Hours without electricity or cellphone reception. No food for an entire day. Unable to leave because of missing documents.
These are among the tales of chaos pouring out of a makeshift quarantine camp in Hong Kong, as one of Asia’s wealthiest cities struggles to house, feed and process some 3,000 people it has forcibly isolated in a desperate bid to stamp out the coronavirus from the Chinese territory of 7.4 million people.
May Ng, 52, was still held at the main Penny’s Bay quarantine center on Thursday even though her detention order — seen by Bloomberg News — said she should’ve departed a day earlier. Staff at the camp told her the Health Department hadn’t provided documents needed for her release, she said.
“I feel that this isn’t the same Hong Kong where I grew up,” Ng said. “The government is so unorganized, and there’s no leadership. They just follow tasks. They don’t look at the big picture.”
The disarray has triggered a wave of anger from holed-up residents, and exposed a government underprepared for the highly infectious omicron variant after relying primarily on strict border curbs to manage the pandemic. Hong Kong still has one of the developed world’s lowest vaccination rates despite going months without a locally transmitted case, prompting authorities to send close contacts of positive cases to quarantine camps for several weeks.
The crisis at Penny’s Bay, which sits near Hong Kong Disneyland on the outlying island of Lantau, also poses a major barrier to lifting a passenger flight ban from the U.S., U.K. and other major economies. Travelers from such “high-risk” nations have to filter through Penny’s Bay to re-enter the city, which has seen visitor numbers plummet just a few years after boasting one of Asia’s busiest airports.
“If this is the only way to handle zero COVID than we need to give up on zero COVID and safeguard the economy and livelihood of the community,” district councilor Paul Zimmerman said. “The flight ban is an outrageous measure and must be lifted forthwith. Hong Kong is a world city and a cog in the wheels of international trade and finance.”
Hong Kong has stuck with its policy of eliminating the virus to try to restart quarantine-free travel with mainland China. Chief Executive Carrie Lam said Wednesday the city would need to go 14 days without a single local infection to realize that goal, which Zimmerman described as a “dead end road.”
Hong Kong has reported more than 50 community cases in the past two weeks, after conducting nearly 1 million tests on residents, mostly tied back to imported cases. With hospitals and isolation venues filling up, officials said Monday they would allow close contacts of confirmed patients to quarantine for 14 days in government facilities, down from the previous 21 days. Designated hotels and a holiday village were also re-purposed to beef up capacity.
For now, staff at Penny’s Bay and other quarantine centers are overwhelmed with managing testing and paperwork for thousands of people with unique circumstances. Quarantined residents contacted by Bloomberg said phone calls to the center’s hotline often go unanswered and the voicemail of its testing site is always full, leaving those isolated without any guidance.
Hong Kong resident K. Lam was among those prevented leaving this week due to missing documents. “My daughter cried the whole night last night as she expected to go to school today,” Lam said of her 12-year-old, who was also in the 20-square-meter room. The pair were finally released on Thursday afternoon.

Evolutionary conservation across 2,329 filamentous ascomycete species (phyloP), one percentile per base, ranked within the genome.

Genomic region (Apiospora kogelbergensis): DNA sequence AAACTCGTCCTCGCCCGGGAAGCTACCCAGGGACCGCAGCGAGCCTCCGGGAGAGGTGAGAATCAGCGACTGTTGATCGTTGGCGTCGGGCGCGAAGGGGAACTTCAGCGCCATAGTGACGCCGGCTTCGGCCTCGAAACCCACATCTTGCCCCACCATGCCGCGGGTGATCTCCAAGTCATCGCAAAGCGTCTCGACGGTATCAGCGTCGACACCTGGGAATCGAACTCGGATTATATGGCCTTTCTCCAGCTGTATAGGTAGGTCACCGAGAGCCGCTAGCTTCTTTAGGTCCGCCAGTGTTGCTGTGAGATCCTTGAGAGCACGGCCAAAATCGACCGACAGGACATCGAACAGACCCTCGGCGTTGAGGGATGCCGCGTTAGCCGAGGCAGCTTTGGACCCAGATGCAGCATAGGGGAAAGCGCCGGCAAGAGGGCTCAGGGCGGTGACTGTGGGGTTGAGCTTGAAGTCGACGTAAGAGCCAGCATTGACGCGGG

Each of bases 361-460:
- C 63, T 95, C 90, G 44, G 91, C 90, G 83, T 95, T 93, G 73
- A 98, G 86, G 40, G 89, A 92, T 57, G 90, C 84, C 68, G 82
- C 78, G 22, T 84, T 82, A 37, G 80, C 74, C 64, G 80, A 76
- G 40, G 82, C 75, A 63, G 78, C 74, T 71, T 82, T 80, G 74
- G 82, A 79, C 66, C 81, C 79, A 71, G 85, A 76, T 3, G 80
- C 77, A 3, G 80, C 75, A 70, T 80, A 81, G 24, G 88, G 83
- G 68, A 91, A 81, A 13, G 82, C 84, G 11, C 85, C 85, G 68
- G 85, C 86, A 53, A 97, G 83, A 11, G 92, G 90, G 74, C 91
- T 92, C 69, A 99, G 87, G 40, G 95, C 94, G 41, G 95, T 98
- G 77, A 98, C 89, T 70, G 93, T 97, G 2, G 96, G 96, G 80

Hong Kong authorities have acknowledged the dire conditions at Penny’s Bay, and vowed to fix them. On Wednesday, the government announced a three-hour electricity outage for hundreds of units, which quarantined residents said was accompanied by a mobile-phone reception blackout.
“I understand the relevant parties are working very busy on the quarantine facilities and logistics and so on, because of this huge sudden increase in demand,” health official Chuang Shuk-kwan said at a news briefing on Thursday. “They are trying their best to sort it out.”
Still, many in Hong Kong are questioning the sustainability of the policy.
“The government needs to start having a conversation with the public as to what happens when the variant is loose in the community,” said Nicholas Thomas, professor in Asian and International Studies at City University of Hong Kong. “This will mean shorter quarantine times, more robust vaccinations and a greater reliance on vaccine mandates.”
Quarantined residents spoke of not being tested regularly despite government rules mandating them, or failing to receive their results. Earlier this week, they received a letter asking them to call the center’s hotline if they hadn’t been tested by their third day in quarantine.
Bendo, who asked to only be quoted by his middle name, said he was still awaiting results from a test he took on Jan. 7. “Who knows, maybe I am positive,” he said. “When I kept calling two days ago, they literally said we can’t find your test results.”
He also expressed concern about getting stuck in quarantine after police stopped a woman who tried to leave on the date specified on her detention order.
“As soon as the quarantine date expires, we should be allowed to leave,” Bendo said. “It’s not a prison.”
Paul, a Hong Kong resident and British national who asked to be identified by his first name, said he didn’t receive drinking water for the first six hours of his stay in quarantine, and food delivery was erratic.
“Every time you talk to them, the response is, ‘Please be patient’ — they’re at breaking point,” he said. “I just wonder what is the end game because I can’t see how Hong Kong can continue along this path indefinitely.”
In a time of both misinformation and too much information, quality journalism is more crucial than ever.
By subscribing, you can help us get the story right.